Starbucks CEO Howard Schultz is asking his company's customers to please leave their guns at home according to a statement late Tuesday. Schultz stopped short of banning guns in Starbucks retail outlets however, asking that gun owners abide by his request, "through the lens of civility and respect", according to CNN on Sept. 18.
The policy change comes close on the heels of the Washington Navy Yard shooting rampage Monday, that left 13 people including the gunman dead.
However, Starbucks maintains its shift on gun carrying wasn't in direct response to that tragedy, nor the one that occurred at the Sandy Hook Elementary School in Newtown, Conn., last December, where 20 first-graders and six adults were massacred.
Last month the company became embroiled in the gun control debate when a group of gun owners planned a Starbucks Appreciation Day on Facebook. The group wanted to recognize the chain's policy of allowing gun owners to bring in their weapons into their restaurants where permitted by state law.
That was followed up with a response by the Newtown Coalition For Corporate Responsibility, a group including family members of victims from last year's mass school shooting, who published an open letter calling on Schultz to ban guns in all Starbucks.
The controversy reached a head at the Newtown Starbucks in August. The store there ended up closing early to avoid a confrontation between the two opposing gun rights groups. Click here to read more.
Shultz is uncomfortable with advocates on both sides of the issue using Starbucks as a staging ground. He added the company is neither pro nor anti gun, but he does believe that guns shouldn't be part of the "Starbucks experience", according to CBS News.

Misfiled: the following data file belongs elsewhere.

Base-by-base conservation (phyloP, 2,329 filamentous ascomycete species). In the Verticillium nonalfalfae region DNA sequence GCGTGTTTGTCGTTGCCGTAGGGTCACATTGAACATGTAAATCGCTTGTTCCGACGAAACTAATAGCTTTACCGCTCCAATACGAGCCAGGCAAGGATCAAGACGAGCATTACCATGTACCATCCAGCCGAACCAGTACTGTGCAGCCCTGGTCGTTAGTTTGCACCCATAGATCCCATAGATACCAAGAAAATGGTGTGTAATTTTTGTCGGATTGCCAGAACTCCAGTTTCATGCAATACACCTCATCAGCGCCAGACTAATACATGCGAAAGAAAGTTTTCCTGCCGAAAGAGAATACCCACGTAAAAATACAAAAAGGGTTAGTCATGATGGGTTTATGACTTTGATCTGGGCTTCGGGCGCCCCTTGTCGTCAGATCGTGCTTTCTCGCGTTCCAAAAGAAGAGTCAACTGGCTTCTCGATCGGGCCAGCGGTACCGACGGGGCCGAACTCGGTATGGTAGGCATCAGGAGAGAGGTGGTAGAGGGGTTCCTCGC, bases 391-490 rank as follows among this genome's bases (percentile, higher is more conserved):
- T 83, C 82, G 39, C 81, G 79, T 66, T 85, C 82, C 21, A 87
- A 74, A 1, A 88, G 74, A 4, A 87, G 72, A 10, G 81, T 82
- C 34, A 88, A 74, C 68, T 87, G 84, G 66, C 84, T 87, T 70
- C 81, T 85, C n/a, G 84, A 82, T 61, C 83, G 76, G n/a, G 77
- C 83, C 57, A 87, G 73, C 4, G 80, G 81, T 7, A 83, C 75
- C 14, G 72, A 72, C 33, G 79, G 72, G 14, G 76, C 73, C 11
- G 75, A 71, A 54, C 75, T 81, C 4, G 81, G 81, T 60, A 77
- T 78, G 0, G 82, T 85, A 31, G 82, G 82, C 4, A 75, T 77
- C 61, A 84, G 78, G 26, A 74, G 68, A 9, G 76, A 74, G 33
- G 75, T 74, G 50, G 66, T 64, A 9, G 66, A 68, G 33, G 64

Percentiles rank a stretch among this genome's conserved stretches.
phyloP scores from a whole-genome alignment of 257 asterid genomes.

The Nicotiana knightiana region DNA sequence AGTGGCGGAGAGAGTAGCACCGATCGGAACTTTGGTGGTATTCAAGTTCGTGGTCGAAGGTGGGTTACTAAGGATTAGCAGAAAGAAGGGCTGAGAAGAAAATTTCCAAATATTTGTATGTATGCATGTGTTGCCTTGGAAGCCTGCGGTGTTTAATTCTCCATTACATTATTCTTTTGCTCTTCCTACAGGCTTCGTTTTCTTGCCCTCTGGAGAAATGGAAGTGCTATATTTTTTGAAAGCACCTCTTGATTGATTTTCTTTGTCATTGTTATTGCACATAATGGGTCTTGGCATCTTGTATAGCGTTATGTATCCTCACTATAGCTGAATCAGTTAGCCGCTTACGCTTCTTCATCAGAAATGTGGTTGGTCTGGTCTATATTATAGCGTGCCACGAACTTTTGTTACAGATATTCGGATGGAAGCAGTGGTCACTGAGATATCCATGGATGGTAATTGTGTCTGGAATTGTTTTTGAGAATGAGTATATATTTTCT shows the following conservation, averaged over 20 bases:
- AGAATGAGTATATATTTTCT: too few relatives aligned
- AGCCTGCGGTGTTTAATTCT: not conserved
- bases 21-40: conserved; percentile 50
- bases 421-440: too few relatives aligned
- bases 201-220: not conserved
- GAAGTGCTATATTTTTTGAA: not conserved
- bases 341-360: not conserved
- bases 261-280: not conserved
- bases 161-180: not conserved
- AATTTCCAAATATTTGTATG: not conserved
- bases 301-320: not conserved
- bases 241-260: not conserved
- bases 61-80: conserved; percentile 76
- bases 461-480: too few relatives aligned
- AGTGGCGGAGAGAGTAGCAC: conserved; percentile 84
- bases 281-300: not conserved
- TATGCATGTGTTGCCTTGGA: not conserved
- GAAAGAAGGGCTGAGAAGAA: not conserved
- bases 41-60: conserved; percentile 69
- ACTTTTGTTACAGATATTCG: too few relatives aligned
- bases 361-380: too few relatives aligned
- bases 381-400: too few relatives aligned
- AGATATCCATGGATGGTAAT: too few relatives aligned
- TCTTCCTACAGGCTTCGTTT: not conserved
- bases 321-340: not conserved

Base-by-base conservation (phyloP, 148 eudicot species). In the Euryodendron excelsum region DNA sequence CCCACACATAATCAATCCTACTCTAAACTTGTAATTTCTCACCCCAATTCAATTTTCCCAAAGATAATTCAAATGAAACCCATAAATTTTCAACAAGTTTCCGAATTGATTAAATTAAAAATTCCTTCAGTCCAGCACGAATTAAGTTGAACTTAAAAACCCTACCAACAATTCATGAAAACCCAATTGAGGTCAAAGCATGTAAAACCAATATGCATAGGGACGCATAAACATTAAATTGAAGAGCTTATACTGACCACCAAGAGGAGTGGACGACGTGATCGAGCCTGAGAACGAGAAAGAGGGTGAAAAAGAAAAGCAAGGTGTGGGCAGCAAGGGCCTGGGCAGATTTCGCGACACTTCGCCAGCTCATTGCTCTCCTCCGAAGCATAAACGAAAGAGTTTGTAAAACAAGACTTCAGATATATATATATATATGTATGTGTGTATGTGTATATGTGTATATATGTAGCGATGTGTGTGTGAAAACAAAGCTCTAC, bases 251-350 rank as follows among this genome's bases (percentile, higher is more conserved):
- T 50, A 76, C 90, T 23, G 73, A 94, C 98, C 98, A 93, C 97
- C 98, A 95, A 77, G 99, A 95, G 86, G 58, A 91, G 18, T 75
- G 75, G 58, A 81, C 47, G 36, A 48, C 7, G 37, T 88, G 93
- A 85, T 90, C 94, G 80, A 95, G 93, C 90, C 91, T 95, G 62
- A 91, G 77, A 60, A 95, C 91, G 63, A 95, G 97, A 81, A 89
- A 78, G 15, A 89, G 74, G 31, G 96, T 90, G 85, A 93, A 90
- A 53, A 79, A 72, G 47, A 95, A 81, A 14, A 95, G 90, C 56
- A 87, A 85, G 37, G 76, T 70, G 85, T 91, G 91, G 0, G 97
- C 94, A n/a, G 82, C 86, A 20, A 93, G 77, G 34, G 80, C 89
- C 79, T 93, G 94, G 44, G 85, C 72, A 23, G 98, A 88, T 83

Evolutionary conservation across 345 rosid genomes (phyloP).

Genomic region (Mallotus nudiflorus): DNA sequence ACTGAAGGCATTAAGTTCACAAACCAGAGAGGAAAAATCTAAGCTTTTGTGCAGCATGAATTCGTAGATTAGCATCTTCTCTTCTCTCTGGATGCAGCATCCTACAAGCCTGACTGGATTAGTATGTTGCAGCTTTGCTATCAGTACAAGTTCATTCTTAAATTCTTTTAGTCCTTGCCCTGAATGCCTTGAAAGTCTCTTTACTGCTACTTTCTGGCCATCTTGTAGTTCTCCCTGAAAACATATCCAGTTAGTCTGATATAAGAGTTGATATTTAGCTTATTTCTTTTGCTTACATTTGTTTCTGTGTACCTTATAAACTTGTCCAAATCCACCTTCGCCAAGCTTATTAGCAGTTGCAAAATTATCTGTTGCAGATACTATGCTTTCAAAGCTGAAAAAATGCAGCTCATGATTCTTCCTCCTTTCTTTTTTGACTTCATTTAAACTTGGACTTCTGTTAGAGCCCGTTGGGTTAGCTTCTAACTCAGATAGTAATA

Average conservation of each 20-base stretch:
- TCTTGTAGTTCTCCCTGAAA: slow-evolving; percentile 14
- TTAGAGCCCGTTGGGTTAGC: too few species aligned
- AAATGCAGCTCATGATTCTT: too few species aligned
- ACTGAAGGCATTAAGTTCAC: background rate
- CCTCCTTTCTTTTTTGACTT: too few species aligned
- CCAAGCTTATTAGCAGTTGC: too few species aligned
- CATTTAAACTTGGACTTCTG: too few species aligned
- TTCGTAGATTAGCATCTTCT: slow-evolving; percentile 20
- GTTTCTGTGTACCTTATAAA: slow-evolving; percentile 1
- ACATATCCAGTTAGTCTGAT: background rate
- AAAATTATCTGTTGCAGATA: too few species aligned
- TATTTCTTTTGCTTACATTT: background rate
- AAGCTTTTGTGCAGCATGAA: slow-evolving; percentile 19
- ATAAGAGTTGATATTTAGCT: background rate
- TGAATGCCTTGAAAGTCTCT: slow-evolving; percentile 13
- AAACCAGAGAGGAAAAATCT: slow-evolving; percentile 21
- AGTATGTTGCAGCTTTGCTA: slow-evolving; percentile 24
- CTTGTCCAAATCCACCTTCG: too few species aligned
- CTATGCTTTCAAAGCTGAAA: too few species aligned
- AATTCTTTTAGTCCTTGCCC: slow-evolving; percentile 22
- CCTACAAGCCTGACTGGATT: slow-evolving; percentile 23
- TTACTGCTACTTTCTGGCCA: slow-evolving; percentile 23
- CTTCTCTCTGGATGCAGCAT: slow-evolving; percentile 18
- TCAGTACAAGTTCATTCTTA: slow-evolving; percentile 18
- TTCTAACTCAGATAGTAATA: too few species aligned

Schultz said customers who bring in guns will still be served and won't be asked to leave. He hopes to give responsible gun owners the chance to respect Starbucks' request.
Starbucks stopped short of imposing a firearms ban, because they're wary of forcing employees into the position of having to enforce the ban by confronting armed customers.
The Seattle-based company is buying ad space in several major national newspapers including "The New York Times" and "Wall Street Journal" on Thursday. They plan to run an open letter from Schultz explaining the company's decision to not implement a gun ban.
Schultz made it clear that his personal views on guns did not factor into the policy change. He said the issue is not all about him nor his views on the subject, but rather it's all about the Starbucks Coffee Company.
Surely this won't be the last word on the topic. The bodies of Monday's Navy Yard victims were not even cold before gun control lobbyists began heading for Washington to call for reintroduction of gun ban bills, while gun rights advocates stepped forward to point out how current gun laws did nothing to prevent that tragedy.
What do you think of Starbucks' gun policy decision?